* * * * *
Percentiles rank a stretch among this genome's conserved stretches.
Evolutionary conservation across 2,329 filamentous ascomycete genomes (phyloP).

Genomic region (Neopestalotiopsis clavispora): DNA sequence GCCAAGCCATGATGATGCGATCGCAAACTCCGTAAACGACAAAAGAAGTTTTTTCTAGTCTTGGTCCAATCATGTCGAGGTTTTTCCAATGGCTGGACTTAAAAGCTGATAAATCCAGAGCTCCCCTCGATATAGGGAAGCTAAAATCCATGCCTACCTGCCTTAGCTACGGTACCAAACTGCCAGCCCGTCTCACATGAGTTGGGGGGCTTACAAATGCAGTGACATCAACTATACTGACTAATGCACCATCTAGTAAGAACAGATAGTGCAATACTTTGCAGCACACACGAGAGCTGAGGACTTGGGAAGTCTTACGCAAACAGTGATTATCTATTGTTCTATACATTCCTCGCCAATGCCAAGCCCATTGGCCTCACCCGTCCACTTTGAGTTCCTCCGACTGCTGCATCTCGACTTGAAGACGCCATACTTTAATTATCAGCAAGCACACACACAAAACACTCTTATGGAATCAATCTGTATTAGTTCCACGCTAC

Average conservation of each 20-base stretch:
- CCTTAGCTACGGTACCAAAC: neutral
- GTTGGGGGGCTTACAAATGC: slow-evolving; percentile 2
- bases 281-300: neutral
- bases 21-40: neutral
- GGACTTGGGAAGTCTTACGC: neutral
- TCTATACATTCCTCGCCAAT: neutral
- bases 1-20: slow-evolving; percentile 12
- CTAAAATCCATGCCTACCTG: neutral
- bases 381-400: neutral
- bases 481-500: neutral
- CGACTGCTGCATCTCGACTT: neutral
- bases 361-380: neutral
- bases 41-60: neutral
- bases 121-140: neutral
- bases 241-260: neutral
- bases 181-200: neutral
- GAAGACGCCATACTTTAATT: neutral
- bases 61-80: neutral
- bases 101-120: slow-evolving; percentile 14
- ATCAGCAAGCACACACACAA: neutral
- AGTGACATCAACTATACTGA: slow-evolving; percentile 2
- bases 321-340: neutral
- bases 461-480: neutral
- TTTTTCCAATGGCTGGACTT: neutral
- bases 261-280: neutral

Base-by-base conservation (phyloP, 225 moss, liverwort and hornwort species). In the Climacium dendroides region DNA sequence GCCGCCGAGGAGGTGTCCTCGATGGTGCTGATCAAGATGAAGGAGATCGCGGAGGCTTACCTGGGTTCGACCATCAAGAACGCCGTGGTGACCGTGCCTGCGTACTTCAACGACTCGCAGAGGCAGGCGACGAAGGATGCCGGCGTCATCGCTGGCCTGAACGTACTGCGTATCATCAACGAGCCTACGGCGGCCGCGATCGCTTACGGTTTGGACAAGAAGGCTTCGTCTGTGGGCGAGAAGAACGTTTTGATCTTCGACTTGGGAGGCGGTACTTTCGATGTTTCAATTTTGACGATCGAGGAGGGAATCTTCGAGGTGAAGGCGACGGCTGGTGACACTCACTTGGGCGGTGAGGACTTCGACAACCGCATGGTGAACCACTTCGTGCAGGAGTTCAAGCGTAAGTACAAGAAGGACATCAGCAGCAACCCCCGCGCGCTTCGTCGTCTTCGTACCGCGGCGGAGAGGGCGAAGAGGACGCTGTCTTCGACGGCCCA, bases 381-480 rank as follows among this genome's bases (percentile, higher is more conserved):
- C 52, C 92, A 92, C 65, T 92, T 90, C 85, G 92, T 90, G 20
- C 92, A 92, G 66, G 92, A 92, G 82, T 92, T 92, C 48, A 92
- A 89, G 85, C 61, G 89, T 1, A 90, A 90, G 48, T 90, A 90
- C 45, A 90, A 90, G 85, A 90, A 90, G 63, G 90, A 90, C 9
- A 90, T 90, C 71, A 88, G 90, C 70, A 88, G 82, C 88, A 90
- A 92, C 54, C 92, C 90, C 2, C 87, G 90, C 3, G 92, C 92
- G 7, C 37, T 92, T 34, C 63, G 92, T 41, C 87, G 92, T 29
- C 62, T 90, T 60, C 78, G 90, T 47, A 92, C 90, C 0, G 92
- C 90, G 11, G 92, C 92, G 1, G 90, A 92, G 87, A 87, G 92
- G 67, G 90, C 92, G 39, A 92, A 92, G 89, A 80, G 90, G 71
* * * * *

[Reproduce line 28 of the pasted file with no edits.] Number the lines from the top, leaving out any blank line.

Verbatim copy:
- TTTTTCCAATGGCTGGACTT: neutral